At long last the Palestinian issue is entering the Israeli election campaign, with the two leading Jewish factions competing over the two-state solution. Netanyahu’s Likud came out against a two-state solution, while the challenger Zionist Camp has come out for it. Though notice in the platform released yesterday that the Zionist Camp is parroting a Jewish-nationalist Netanyahu position that actually caused his government to fall last October: the “unequivocal” assertion that Israel is the “nation state of the Jewish people.”

Thoughts upon reading a book by a colleague

Hatim Kanaaneh on
Cover Art Montage ~ On the Brink: Israel and Palestine on the Eve of the 2014 Gaza Invasion (Photo: Just World Books)

Deaths of Palestinian infants due to cold have occurred not just recently in Gaza but for years in the Galilee. The answer from the Israeli Health Ministry was to blame the victim by saying the problem could only be addressed by community development, Dr. Hatim Kanaaneh reports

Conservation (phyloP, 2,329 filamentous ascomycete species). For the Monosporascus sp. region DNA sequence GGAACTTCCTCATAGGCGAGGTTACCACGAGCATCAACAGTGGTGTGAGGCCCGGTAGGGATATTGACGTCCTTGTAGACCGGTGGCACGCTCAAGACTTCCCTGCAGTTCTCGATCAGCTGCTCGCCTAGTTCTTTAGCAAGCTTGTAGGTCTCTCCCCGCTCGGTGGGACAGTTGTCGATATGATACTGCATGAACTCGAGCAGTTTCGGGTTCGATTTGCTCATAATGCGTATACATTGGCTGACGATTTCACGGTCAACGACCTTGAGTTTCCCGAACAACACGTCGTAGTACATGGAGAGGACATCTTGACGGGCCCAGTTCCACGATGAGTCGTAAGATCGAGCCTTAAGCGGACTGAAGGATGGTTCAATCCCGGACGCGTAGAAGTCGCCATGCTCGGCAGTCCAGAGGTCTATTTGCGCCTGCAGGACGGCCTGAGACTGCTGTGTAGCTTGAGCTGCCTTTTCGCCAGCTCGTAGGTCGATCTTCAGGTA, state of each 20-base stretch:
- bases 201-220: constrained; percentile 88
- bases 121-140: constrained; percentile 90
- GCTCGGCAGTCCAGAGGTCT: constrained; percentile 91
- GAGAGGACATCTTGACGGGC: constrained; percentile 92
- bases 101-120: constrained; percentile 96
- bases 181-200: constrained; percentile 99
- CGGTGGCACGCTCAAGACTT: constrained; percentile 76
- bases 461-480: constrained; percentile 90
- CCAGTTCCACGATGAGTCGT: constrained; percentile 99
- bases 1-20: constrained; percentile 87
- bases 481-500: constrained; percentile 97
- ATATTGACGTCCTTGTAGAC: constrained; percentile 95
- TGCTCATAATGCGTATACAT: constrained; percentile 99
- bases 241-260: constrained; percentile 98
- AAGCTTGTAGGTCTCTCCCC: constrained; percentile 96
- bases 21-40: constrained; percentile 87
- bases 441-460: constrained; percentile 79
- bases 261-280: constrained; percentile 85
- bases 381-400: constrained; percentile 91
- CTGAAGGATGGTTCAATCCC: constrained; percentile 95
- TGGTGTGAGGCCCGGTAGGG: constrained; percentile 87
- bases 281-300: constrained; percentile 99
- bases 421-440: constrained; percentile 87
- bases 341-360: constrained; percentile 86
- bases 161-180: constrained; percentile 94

Palestinian leaders vote to end security coordination with Israel, a cornerstone of Oslo and the occupation

Allison Deger on
Palestinian leader Mahmoud Abbas holds a

Palestinian leaders decided Thursday night they will “end all forms of security coordination with Israel,” a much-criticized practice of shared policing across the West Bank and a staple of Israeli-Palestinian relations over the last two decades. Still the announcement included one loophole where Israel could salvage the security arrangement, signaling the Palestinian leaders could be seeking to leverage Israel’s security concerns as a tactic for the release Palestinian VAT-taxes frozen during the winter after the Palestinians acceded to the Rome Statute, joining the International Criminal Court (ICC) where they can charge Israel with war crimes.